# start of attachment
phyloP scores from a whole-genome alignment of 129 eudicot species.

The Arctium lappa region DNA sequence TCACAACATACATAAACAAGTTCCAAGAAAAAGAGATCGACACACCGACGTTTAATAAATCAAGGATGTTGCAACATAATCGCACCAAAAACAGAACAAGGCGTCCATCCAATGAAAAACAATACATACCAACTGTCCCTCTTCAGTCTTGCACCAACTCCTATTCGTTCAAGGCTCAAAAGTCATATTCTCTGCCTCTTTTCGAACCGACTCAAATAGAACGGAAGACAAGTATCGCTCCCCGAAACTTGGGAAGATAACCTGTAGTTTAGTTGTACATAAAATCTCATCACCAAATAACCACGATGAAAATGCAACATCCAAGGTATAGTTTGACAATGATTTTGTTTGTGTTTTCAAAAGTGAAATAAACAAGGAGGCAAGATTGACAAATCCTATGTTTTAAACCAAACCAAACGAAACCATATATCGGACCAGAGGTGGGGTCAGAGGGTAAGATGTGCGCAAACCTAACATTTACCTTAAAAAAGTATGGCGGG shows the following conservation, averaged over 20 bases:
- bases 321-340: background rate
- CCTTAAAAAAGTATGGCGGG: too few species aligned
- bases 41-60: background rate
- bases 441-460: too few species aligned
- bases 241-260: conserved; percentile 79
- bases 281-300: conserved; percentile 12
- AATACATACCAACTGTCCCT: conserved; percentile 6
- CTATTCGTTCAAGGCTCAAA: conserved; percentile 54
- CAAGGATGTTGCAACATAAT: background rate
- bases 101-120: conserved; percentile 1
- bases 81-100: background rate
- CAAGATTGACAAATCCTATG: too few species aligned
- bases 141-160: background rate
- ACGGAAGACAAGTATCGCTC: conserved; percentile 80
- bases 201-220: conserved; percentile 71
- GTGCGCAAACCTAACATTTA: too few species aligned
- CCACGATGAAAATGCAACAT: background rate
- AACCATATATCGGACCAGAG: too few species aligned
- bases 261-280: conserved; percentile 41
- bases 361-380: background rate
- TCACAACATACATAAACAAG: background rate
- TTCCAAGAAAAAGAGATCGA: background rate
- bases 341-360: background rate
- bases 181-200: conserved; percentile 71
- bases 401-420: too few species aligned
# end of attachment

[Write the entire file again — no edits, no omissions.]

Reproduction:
phyloP scores from a whole-genome alignment of 129 eudicot species.

The Arctium lappa region DNA sequence TCACAACATACATAAACAAGTTCCAAGAAAAAGAGATCGACACACCGACGTTTAATAAATCAAGGATGTTGCAACATAATCGCACCAAAAACAGAACAAGGCGTCCATCCAATGAAAAACAATACATACCAACTGTCCCTCTTCAGTCTTGCACCAACTCCTATTCGTTCAAGGCTCAAAAGTCATATTCTCTGCCTCTTTTCGAACCGACTCAAATAGAACGGAAGACAAGTATCGCTCCCCGAAACTTGGGAAGATAACCTGTAGTTTAGTTGTACATAAAATCTCATCACCAAATAACCACGATGAAAATGCAACATCCAAGGTATAGTTTGACAATGATTTTGTTTGTGTTTTCAAAAGTGAAATAAACAAGGAGGCAAGATTGACAAATCCTATGTTTTAAACCAAACCAAACGAAACCATATATCGGACCAGAGGTGGGGTCAGAGGGTAAGATGTGCGCAAACCTAACATTTACCTTAAAAAAGTATGGCGGG shows the following conservation, averaged over 20 bases:
- bases 321-340: background rate
- CCTTAAAAAAGTATGGCGGG: too few species aligned
- bases 41-60: background rate
- bases 441-460: too few species aligned
- bases 241-260: conserved; percentile 79
- bases 281-300: conserved; percentile 12
- AATACATACCAACTGTCCCT: conserved; percentile 6
- CTATTCGTTCAAGGCTCAAA: conserved; percentile 54
- CAAGGATGTTGCAACATAAT: background rate
- bases 101-120: conserved; percentile 1
- bases 81-100: background rate
- CAAGATTGACAAATCCTATG: too few species aligned
- bases 141-160: background rate
- ACGGAAGACAAGTATCGCTC: conserved; percentile 80
- bases 201-220: conserved; percentile 71
- GTGCGCAAACCTAACATTTA: too few species aligned
- CCACGATGAAAATGCAACAT: background rate
- AACCATATATCGGACCAGAG: too few species aligned
- bases 261-280: conserved; percentile 41
- bases 361-380: background rate
- TCACAACATACATAAACAAG: background rate
- TTCCAAGAAAAAGAGATCGA: background rate
- bases 341-360: background rate
- bases 181-200: conserved; percentile 71
- bases 401-420: too few species aligned